Click here for the entire article

An Ancient Art May Work Best to Prevent Falls in Old Age

October 5, 2018

By Dennis Thompson
HealthDay Reporter
NAELA News:

MONDAY, Sept. 10, 2018 (HealthDay News) — The ancient practice of tai chi may beat strength training and aerobics for preventing falls among seniors, a new trial shows.

A modified senior-centered tai chi program reduced falls nearly a third better in a head-to-head comparison with an exercise regimen that combined aerobics, strength training and balance drills, the researchers reported.

“This tai chi program better addressed the deficits that were contributing to fall risk,” said senior researcher Kerri Winters-Stone, a professor with the Oregon Health & Science University School of Nursing.

Tai chi is a centuries-old Chinese tradition that involves a graceful series of movements. People performing tai chi flow between different postures in a slow and focused manner, keeping their body in constant motion and frequently challenging their balance.

Researchers have long suspected that tai chi can help reduce risk of falling, said co-researcher Peter Harmer, a professor of exercise and health science with Willamette University in Salem, Ore.

Annually, about 28 percent of U.S. seniors report falling, and 2 out of 5 falls result in injuries leading to an ER visit, hospitalization or death, researchers said in background notes.

“Falling in adults age 65 and older is significantly associated with loss of independence, premature mortality and big health care costs,” Harmer said.

The movements of tai chi require people to move in all directions, while traditional exercise programs focus more on forward and backward motion, Winters-Stone and Harmer said.

“The reality of how falls happen tends to be quite varied and a bit unpredictable. In tai chi, the movements are in these multiple planes,” Winters-Stone said. “You’re moving your body outside of your center of gravity and then you’re pulling it back. There’s a lot of postural responses.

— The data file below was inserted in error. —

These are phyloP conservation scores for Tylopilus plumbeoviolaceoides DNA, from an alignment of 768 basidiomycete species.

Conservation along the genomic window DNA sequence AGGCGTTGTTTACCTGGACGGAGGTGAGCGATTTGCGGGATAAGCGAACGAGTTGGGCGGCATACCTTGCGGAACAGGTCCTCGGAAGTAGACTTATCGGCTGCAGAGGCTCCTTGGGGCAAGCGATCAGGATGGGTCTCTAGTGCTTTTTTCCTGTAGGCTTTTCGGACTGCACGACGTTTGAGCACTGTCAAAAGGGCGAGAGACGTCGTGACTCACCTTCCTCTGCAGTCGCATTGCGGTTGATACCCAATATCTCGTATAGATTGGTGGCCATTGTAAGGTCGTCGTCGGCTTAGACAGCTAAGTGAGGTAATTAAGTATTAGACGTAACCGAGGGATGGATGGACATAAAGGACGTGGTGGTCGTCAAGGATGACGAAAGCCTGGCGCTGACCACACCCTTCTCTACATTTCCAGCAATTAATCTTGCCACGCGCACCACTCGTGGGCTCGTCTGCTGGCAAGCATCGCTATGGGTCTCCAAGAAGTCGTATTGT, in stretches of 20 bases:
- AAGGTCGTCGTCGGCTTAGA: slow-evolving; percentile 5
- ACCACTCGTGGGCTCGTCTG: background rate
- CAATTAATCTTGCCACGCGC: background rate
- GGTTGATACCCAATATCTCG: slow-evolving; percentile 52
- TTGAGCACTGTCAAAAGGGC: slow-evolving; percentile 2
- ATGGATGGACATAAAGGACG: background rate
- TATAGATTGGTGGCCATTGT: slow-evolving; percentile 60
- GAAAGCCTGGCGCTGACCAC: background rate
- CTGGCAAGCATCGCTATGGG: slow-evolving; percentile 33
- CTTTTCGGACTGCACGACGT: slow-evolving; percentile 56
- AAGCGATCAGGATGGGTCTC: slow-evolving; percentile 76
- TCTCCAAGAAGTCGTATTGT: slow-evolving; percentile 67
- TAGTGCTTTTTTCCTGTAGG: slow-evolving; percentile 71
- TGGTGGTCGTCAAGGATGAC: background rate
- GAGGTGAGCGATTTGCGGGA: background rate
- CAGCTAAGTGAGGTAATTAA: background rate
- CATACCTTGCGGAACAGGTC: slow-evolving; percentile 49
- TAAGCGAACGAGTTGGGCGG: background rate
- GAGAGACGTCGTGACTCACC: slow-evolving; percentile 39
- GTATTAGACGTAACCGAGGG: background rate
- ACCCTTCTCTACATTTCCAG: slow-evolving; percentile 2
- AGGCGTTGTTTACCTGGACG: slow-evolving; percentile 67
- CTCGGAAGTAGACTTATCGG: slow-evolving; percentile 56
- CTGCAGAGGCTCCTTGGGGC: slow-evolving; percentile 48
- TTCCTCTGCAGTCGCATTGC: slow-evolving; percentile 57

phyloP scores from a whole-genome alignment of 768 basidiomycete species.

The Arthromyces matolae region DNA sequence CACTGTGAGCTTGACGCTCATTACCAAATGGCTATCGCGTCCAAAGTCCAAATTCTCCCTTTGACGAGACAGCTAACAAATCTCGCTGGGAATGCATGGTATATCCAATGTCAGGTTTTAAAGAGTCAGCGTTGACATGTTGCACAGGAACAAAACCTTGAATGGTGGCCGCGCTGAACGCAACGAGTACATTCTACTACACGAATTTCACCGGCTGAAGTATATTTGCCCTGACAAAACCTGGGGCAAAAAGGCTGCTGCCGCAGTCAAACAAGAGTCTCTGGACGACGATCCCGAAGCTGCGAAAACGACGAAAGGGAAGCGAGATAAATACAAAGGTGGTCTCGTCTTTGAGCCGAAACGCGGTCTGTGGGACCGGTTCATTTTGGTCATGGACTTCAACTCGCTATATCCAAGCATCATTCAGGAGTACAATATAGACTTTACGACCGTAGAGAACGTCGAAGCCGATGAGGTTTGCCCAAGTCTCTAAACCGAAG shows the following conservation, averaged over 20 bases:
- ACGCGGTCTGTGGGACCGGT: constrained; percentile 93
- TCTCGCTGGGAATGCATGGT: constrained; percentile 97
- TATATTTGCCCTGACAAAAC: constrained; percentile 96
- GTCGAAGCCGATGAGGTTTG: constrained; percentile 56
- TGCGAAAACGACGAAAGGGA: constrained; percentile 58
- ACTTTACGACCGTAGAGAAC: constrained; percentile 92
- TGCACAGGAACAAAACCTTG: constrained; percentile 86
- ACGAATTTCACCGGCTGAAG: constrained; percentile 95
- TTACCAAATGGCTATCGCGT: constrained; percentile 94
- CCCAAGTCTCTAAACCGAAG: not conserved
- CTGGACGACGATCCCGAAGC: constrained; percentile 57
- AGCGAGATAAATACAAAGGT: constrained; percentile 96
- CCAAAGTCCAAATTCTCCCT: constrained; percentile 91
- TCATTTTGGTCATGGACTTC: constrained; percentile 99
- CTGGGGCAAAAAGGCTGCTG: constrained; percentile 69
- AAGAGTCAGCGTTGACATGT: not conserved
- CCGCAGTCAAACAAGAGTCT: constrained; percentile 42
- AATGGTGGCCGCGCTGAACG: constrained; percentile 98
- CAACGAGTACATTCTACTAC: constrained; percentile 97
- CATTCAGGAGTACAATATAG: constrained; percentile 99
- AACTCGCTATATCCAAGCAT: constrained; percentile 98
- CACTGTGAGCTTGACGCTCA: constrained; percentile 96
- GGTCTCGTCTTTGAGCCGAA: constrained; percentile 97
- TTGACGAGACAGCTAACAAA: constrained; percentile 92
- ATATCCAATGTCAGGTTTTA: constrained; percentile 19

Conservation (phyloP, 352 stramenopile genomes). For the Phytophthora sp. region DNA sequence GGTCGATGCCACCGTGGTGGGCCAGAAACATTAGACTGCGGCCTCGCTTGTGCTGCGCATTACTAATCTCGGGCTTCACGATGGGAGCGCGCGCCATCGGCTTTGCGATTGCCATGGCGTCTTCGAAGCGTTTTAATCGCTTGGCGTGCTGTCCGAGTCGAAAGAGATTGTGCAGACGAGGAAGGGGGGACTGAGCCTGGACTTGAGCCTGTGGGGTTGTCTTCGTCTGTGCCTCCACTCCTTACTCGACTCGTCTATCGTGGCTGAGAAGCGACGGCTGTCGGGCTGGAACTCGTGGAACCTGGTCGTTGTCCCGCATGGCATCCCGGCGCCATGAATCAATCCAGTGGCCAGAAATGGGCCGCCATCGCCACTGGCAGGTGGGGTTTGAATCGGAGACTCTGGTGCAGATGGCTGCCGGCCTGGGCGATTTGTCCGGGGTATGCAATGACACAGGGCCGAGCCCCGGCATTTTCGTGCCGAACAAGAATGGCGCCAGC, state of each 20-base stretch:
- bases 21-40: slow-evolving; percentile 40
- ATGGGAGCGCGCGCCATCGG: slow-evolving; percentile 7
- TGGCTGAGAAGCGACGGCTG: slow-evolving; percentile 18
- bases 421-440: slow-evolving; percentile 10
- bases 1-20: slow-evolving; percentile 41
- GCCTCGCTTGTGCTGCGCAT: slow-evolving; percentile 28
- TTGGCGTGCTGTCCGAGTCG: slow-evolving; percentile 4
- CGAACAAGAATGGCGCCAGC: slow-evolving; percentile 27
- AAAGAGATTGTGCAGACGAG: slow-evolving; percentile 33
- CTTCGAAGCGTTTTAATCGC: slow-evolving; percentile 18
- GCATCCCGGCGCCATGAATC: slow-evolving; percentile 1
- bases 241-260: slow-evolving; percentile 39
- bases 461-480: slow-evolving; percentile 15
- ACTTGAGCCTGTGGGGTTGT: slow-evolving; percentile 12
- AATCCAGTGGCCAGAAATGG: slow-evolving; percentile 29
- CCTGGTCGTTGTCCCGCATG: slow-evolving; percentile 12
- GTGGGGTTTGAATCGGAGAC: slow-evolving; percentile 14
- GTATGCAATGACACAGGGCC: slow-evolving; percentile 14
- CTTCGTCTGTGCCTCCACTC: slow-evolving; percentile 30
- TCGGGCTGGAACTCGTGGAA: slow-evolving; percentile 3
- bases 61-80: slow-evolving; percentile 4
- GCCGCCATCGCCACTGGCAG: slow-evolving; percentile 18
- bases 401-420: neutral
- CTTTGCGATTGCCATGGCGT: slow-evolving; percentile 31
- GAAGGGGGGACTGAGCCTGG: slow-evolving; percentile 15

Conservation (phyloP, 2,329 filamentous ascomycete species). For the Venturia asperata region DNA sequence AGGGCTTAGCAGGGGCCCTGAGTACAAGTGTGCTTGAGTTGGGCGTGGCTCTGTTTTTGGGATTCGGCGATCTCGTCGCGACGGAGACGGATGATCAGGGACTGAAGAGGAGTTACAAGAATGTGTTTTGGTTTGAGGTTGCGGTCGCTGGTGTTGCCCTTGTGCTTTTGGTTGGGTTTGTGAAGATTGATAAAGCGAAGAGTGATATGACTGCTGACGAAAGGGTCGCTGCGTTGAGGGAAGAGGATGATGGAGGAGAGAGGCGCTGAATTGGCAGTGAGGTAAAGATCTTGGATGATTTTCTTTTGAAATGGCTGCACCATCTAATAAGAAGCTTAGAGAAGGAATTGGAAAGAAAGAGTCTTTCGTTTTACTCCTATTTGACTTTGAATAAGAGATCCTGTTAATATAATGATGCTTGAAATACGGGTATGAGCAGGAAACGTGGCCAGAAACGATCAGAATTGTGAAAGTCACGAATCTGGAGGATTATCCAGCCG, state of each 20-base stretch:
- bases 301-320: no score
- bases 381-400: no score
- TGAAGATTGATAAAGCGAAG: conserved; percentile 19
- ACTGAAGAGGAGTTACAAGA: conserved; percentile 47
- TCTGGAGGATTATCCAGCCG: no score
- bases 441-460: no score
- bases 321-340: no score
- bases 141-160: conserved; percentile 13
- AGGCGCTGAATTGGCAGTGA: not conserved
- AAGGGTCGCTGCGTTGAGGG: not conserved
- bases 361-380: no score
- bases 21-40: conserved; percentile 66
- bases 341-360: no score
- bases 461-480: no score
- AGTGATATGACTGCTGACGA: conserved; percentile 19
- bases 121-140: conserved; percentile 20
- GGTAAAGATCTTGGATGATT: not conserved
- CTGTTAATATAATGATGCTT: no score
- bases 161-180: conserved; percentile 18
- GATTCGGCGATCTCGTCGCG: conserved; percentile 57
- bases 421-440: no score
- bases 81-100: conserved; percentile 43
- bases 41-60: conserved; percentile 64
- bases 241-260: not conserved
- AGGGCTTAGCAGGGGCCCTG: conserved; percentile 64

“If you accidentally started to fall, if you had been trained in tai chi you would probably be better at starting to counteract that movement and regain your balance,” Winters-Stone continued.

But classical tai chi can involve upwards of 100 different movements, which can be challenging for seniors to learn, Harmer said.

So, the research team for this clinical trial developed a pared-down form of tai chi that focuses on eight fundamental movements most related to fall prevention, Harmer said. The trademarked program is called Tai Ji Quan: Moving for Better Balance.

To see how well the program works, researchers tested it against both a traditional exercise program and a control group that only performed stretching exercises.

Researchers recruited 670 Oregonians with an average age of nearly 78 and assigned them to one of the three programs. “This was a more at-risk group than we’ve worked with before,” based on both their age and screening for fall risk, Harmer said.

After six months, the tai chi group was 58 percent less likely to have a fall than the stretching group, and the traditional exercise group was 40 percent less likely to fall than people who only stretched.

Compared against each other, the tai chi program outperformed traditional exercise. People taking tai chi suffered 31 percent fewer falls than those who took strength training and aerobics courses.

“Not falling is a pretty complex physiological behavior,” Harmer said, noting that you combine muscle strength with feedback from muscles and joints, eyesight and even hearing to regain your balance. “Tai chi directly challenges the integration of all those things.”

Although tai chi did work better, people following a traditional exercise program still gain a benefit, noted Nathan LeBrasseur, a physical medicine and rehabilitation researcher with the Mayo Clinic in Rochester, Minn.

“I would not discourage people who are actively participating in a strength and aerobic exercise program to throw in the towel and say, ‘Now I need to do tai chi,'” said LeBrasseur, who wasn’t involved in the study. “The real challenge is getting people to adopt and stick to an exercise program.”

Harmer said tai chi not only improves balance, but also improves confidence.

“We’ve found a major risk factor for people falling is fear of falling,” Harmer said. “People might have had a fall. They’re scared then of falling again, so they start doing fewer physical things so they don’t fall. It kind of becomes a self-fulfilling prophecy.”